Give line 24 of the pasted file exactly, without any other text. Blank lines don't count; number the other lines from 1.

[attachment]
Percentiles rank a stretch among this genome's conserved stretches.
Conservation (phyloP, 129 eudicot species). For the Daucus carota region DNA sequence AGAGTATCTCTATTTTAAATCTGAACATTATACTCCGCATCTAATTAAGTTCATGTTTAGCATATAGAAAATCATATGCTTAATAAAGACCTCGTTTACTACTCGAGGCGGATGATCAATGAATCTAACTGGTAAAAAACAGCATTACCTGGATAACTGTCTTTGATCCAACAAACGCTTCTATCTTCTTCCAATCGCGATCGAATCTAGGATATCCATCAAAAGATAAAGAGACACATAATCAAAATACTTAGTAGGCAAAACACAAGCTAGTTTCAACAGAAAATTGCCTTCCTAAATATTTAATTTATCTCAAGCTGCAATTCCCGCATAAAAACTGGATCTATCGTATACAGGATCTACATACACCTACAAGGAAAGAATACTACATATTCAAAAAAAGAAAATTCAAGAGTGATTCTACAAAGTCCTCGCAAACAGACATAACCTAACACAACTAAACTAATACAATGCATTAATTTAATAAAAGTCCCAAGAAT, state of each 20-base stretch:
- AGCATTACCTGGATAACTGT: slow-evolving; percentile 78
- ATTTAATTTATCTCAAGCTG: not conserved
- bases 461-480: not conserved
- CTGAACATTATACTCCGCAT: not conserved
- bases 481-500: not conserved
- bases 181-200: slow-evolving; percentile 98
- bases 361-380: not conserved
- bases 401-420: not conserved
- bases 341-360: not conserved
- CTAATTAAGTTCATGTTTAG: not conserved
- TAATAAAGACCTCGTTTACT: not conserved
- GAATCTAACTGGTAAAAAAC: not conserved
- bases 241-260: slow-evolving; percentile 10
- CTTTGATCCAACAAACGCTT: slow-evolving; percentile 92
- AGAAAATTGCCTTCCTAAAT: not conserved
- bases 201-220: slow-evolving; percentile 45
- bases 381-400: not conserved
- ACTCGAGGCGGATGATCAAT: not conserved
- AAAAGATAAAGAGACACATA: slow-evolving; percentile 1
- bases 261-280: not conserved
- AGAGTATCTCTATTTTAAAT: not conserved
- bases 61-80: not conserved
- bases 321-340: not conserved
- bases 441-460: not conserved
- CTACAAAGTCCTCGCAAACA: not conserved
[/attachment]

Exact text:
- bases 61-80: not conserved